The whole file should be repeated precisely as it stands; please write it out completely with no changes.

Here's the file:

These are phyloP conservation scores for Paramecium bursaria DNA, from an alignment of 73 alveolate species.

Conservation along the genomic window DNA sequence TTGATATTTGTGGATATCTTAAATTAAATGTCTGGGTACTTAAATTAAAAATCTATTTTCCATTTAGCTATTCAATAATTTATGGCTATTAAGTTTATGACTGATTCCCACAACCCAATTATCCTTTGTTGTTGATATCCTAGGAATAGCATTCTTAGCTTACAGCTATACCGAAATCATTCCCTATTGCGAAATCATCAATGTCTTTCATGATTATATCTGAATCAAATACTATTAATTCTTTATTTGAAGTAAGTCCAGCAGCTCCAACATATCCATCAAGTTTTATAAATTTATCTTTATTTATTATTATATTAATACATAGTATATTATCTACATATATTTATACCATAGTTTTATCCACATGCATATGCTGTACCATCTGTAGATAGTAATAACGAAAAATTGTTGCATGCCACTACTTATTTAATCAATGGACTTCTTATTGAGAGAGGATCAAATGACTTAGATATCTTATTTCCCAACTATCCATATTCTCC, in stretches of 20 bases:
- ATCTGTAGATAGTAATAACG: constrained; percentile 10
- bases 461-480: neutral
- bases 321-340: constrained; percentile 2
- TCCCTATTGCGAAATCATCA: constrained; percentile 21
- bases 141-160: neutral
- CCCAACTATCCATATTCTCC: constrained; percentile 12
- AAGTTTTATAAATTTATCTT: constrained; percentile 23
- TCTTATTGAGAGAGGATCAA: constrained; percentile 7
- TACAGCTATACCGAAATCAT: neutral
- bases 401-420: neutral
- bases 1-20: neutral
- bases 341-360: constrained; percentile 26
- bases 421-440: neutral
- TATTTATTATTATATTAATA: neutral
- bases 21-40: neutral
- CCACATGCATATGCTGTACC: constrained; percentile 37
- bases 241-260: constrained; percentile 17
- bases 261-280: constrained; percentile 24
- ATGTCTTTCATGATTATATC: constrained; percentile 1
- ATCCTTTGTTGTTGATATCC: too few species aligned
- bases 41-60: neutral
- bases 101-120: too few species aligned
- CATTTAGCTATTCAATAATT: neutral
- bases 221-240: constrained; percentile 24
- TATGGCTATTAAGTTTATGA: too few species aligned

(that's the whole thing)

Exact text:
These are phyloP conservation scores for Paramecium bursaria DNA, from an alignment of 73 alveolate species.

Conservation along the genomic window DNA sequence TTGATATTTGTGGATATCTTAAATTAAATGTCTGGGTACTTAAATTAAAAATCTATTTTCCATTTAGCTATTCAATAATTTATGGCTATTAAGTTTATGACTGATTCCCACAACCCAATTATCCTTTGTTGTTGATATCCTAGGAATAGCATTCTTAGCTTACAGCTATACCGAAATCATTCCCTATTGCGAAATCATCAATGTCTTTCATGATTATATCTGAATCAAATACTATTAATTCTTTATTTGAAGTAAGTCCAGCAGCTCCAACATATCCATCAAGTTTTATAAATTTATCTTTATTTATTATTATATTAATACATAGTATATTATCTACATATATTTATACCATAGTTTTATCCACATGCATATGCTGTACCATCTGTAGATAGTAATAACGAAAAATTGTTGCATGCCACTACTTATTTAATCAATGGACTTCTTATTGAGAGAGGATCAAATGACTTAGATATCTTATTTCCCAACTATCCATATTCTCC, in stretches of 20 bases:
- ATCTGTAGATAGTAATAACG: constrained; percentile 10
- bases 461-480: neutral
- bases 321-340: constrained; percentile 2
- TCCCTATTGCGAAATCATCA: constrained; percentile 21
- bases 141-160: neutral
- CCCAACTATCCATATTCTCC: constrained; percentile 12
- AAGTTTTATAAATTTATCTT: constrained; percentile 23
- TCTTATTGAGAGAGGATCAA: constrained; percentile 7
- TACAGCTATACCGAAATCAT: neutral
- bases 401-420: neutral
- bases 1-20: neutral
- bases 341-360: constrained; percentile 26
- bases 421-440: neutral
- TATTTATTATTATATTAATA: neutral
- bases 21-40: neutral
- CCACATGCATATGCTGTACC: constrained; percentile 37
- bases 241-260: constrained; percentile 17
- bases 261-280: constrained; percentile 24
- ATGTCTTTCATGATTATATC: constrained; percentile 1
- ATCCTTTGTTGTTGATATCC: too few species aligned
- bases 41-60: neutral
- bases 101-120: too few species aligned
- CATTTAGCTATTCAATAATT: neutral
- bases 221-240: constrained; percentile 24
- TATGGCTATTAAGTTTATGA: too few species aligned